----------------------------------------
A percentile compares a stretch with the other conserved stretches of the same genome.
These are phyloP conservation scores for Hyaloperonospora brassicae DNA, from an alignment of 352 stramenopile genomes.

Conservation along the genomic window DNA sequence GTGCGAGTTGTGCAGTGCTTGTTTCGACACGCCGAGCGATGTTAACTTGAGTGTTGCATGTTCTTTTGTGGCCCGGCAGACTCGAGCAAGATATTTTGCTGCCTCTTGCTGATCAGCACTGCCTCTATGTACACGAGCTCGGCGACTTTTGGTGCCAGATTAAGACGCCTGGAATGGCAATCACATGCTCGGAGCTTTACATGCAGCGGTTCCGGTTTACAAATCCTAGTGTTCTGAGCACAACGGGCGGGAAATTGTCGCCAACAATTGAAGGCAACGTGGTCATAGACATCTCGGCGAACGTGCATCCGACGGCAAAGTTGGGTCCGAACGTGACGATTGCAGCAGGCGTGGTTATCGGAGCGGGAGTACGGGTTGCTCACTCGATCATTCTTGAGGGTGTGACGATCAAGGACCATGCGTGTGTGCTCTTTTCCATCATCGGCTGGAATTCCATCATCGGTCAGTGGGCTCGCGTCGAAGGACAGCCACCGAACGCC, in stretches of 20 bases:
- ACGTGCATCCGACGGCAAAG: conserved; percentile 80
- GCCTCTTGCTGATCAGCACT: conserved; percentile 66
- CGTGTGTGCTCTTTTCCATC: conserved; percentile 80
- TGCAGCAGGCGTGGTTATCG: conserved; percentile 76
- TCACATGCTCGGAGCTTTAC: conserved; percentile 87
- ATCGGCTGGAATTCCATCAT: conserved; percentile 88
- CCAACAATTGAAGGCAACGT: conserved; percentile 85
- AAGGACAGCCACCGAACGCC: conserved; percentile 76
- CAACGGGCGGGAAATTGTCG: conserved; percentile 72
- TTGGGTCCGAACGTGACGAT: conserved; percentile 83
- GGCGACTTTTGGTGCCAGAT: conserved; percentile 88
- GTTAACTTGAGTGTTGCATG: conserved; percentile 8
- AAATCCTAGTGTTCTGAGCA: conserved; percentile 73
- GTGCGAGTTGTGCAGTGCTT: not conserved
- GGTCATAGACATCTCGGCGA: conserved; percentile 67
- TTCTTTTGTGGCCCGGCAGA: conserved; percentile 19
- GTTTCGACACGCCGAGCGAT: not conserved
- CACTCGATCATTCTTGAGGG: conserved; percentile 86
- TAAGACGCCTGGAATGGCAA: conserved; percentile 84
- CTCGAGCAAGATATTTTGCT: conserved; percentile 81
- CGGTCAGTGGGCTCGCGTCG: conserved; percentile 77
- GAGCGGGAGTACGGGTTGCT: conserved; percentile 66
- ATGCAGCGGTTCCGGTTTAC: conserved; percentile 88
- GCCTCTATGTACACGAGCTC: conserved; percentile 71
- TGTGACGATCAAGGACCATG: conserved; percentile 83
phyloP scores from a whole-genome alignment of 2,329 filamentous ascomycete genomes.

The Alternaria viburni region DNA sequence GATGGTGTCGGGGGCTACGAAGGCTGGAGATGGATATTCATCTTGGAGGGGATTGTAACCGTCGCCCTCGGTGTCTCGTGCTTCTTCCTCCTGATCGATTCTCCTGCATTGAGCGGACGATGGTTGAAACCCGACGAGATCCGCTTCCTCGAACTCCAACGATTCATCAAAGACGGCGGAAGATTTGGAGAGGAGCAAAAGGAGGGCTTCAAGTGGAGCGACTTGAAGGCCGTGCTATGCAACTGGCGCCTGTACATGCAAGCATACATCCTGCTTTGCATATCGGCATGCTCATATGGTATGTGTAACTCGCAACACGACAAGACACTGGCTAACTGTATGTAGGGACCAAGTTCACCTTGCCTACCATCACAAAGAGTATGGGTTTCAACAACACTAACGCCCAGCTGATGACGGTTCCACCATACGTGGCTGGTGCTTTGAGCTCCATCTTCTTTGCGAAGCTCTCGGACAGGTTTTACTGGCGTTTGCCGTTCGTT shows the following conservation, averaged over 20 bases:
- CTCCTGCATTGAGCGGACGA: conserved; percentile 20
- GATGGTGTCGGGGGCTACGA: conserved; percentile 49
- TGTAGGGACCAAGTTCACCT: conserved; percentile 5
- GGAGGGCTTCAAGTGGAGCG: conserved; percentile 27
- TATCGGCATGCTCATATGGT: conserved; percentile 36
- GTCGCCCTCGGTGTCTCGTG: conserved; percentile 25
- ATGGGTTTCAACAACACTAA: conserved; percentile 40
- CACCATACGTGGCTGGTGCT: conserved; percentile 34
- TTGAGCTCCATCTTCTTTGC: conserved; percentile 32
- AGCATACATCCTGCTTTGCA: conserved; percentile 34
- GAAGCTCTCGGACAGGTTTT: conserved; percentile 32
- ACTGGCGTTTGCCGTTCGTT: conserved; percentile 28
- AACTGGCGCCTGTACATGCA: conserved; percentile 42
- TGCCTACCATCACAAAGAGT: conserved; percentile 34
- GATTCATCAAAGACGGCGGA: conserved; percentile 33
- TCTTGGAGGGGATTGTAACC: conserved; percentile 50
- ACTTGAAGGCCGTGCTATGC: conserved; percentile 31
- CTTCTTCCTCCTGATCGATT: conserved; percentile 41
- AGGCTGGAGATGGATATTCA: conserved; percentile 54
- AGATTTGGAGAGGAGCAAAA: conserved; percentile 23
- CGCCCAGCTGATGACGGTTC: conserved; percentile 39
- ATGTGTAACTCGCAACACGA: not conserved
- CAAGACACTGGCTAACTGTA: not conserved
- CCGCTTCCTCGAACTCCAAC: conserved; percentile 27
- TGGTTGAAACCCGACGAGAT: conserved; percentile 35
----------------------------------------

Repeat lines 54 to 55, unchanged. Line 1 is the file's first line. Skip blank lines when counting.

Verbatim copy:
- CCGCTTCCTCGAACTCCAAC: conserved; percentile 27
- TGGTTGAAACCCGACGAGAT: conserved; percentile 35